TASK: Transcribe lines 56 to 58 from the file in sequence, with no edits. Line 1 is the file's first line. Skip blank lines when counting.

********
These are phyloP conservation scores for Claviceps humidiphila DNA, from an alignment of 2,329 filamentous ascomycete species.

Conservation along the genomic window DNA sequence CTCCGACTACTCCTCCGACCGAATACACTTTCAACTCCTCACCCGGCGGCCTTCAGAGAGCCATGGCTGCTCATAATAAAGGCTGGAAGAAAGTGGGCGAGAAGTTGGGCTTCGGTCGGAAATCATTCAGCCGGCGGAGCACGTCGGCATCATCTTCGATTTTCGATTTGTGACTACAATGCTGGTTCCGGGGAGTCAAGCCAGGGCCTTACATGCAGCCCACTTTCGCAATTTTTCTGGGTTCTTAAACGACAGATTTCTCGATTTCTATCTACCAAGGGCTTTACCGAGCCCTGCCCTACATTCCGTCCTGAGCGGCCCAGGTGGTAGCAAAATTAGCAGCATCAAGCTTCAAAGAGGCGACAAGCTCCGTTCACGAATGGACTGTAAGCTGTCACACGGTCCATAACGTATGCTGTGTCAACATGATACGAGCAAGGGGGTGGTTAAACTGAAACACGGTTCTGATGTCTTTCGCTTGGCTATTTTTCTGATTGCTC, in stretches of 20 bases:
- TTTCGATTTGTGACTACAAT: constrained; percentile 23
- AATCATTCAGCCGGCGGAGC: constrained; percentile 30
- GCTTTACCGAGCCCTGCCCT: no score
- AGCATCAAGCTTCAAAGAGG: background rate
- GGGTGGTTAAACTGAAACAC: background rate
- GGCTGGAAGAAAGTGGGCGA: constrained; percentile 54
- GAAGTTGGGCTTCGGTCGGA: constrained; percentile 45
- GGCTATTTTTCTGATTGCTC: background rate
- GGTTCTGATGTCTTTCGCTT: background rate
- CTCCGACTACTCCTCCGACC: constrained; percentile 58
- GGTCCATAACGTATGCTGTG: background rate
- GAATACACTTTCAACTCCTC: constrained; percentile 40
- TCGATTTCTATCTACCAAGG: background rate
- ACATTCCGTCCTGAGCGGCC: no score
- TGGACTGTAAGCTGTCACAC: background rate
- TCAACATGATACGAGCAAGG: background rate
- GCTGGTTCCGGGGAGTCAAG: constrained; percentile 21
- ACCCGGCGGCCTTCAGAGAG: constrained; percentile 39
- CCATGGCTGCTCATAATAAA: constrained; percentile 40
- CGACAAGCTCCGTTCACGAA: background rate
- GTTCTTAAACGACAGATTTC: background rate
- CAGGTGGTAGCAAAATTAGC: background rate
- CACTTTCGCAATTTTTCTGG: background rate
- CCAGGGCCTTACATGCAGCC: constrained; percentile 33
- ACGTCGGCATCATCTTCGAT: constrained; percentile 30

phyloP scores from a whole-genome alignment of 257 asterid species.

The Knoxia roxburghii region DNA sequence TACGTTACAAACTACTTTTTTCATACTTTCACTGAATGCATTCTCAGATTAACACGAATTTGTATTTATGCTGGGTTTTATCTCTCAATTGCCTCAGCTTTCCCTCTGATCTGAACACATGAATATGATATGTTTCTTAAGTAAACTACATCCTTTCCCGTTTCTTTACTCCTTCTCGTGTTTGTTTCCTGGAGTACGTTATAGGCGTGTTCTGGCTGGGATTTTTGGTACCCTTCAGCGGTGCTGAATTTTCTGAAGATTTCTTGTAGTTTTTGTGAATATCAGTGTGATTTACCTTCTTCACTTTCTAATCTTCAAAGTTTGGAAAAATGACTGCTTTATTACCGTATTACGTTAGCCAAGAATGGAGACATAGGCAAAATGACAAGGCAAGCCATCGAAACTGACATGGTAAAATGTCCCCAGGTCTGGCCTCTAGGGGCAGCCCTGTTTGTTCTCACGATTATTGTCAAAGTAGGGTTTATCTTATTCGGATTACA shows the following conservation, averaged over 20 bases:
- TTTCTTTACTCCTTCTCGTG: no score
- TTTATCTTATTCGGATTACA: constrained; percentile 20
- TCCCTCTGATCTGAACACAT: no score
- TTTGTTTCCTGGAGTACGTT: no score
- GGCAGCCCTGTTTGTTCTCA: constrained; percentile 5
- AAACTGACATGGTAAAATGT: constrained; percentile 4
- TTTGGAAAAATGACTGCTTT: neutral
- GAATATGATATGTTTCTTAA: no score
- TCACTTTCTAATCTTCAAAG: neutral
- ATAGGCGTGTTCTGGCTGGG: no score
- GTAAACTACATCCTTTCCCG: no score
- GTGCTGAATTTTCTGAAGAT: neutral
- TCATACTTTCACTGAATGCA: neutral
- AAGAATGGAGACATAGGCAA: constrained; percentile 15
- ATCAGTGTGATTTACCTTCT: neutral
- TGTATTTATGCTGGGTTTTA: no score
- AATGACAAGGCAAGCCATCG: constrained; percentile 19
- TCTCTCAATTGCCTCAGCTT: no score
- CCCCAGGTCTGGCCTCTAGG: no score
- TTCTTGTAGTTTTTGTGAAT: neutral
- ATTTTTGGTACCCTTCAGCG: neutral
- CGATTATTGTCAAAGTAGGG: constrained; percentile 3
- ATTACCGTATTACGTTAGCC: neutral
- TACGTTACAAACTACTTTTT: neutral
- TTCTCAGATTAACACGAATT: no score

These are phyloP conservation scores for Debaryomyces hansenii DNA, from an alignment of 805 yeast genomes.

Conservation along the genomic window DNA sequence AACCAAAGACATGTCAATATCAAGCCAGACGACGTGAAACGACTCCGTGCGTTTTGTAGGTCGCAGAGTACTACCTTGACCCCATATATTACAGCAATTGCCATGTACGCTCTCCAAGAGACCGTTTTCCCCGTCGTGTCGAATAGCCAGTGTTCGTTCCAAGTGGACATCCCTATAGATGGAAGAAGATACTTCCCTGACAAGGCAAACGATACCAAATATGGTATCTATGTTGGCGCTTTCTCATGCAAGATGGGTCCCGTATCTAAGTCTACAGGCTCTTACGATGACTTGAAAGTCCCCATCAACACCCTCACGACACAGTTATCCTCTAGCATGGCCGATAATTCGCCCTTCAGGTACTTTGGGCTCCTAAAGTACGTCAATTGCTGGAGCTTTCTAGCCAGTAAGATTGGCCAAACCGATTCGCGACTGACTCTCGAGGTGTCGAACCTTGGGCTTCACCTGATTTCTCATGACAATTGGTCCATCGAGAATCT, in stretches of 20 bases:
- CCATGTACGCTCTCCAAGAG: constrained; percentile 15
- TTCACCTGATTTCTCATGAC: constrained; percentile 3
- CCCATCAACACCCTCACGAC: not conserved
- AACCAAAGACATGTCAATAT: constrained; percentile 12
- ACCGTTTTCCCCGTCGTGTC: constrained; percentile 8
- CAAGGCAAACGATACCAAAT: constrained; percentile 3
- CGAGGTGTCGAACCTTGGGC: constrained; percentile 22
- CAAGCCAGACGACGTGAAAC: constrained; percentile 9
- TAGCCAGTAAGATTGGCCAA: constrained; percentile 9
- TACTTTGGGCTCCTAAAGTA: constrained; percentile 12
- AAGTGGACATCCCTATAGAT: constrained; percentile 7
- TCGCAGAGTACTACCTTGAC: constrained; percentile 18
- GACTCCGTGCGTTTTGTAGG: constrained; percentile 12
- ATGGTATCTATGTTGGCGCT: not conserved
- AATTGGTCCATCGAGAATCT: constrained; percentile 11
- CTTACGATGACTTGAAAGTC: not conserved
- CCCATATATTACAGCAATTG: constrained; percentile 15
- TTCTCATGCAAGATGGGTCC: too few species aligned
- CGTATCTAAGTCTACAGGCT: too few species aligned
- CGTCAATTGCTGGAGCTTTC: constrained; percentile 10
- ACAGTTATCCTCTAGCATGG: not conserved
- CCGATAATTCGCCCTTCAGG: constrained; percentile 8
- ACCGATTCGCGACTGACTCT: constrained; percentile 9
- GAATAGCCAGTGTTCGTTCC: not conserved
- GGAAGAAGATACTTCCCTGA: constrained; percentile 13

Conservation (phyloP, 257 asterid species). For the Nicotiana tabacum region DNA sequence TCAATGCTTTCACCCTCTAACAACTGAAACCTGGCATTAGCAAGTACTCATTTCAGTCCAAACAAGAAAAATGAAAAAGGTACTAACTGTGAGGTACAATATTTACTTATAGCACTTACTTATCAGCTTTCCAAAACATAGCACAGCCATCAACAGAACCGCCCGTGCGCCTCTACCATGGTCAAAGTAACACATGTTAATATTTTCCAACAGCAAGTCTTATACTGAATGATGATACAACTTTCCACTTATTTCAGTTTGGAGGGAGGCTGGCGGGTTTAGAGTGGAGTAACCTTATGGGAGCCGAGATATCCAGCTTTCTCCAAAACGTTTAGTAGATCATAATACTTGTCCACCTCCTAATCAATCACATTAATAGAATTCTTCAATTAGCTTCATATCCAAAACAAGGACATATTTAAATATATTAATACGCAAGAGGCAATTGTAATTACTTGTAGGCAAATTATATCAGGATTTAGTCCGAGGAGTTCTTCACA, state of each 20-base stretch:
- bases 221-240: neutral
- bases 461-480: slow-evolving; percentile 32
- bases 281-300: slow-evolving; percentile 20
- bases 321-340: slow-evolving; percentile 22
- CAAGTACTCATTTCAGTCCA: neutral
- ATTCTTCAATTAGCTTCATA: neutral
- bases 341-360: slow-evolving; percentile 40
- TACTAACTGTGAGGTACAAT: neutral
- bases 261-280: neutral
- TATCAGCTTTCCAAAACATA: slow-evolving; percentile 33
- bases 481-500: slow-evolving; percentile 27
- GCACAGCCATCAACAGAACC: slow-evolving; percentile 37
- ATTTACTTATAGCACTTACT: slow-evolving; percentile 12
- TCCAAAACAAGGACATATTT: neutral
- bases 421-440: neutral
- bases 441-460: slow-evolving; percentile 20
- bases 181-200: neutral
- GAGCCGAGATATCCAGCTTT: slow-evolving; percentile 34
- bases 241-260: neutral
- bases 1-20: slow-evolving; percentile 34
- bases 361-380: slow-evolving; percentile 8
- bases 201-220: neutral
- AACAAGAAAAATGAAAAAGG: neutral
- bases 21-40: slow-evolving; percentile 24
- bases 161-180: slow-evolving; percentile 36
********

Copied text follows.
Conservation along the genomic window DNA sequence AACCAAAGACATGTCAATATCAAGCCAGACGACGTGAAACGACTCCGTGCGTTTTGTAGGTCGCAGAGTACTACCTTGACCCCATATATTACAGCAATTGCCATGTACGCTCTCCAAGAGACCGTTTTCCCCGTCGTGTCGAATAGCCAGTGTTCGTTCCAAGTGGACATCCCTATAGATGGAAGAAGATACTTCCCTGACAAGGCAAACGATACCAAATATGGTATCTATGTTGGCGCTTTCTCATGCAAGATGGGTCCCGTATCTAAGTCTACAGGCTCTTACGATGACTTGAAAGTCCCCATCAACACCCTCACGACACAGTTATCCTCTAGCATGGCCGATAATTCGCCCTTCAGGTACTTTGGGCTCCTAAAGTACGTCAATTGCTGGAGCTTTCTAGCCAGTAAGATTGGCCAAACCGATTCGCGACTGACTCTCGAGGTGTCGAACCTTGGGCTTCACCTGATTTCTCATGACAATTGGTCCATCGAGAATCT, in stretches of 20 bases:
- CCATGTACGCTCTCCAAGAG: constrained; percentile 15
- TTCACCTGATTTCTCATGAC: constrained; percentile 3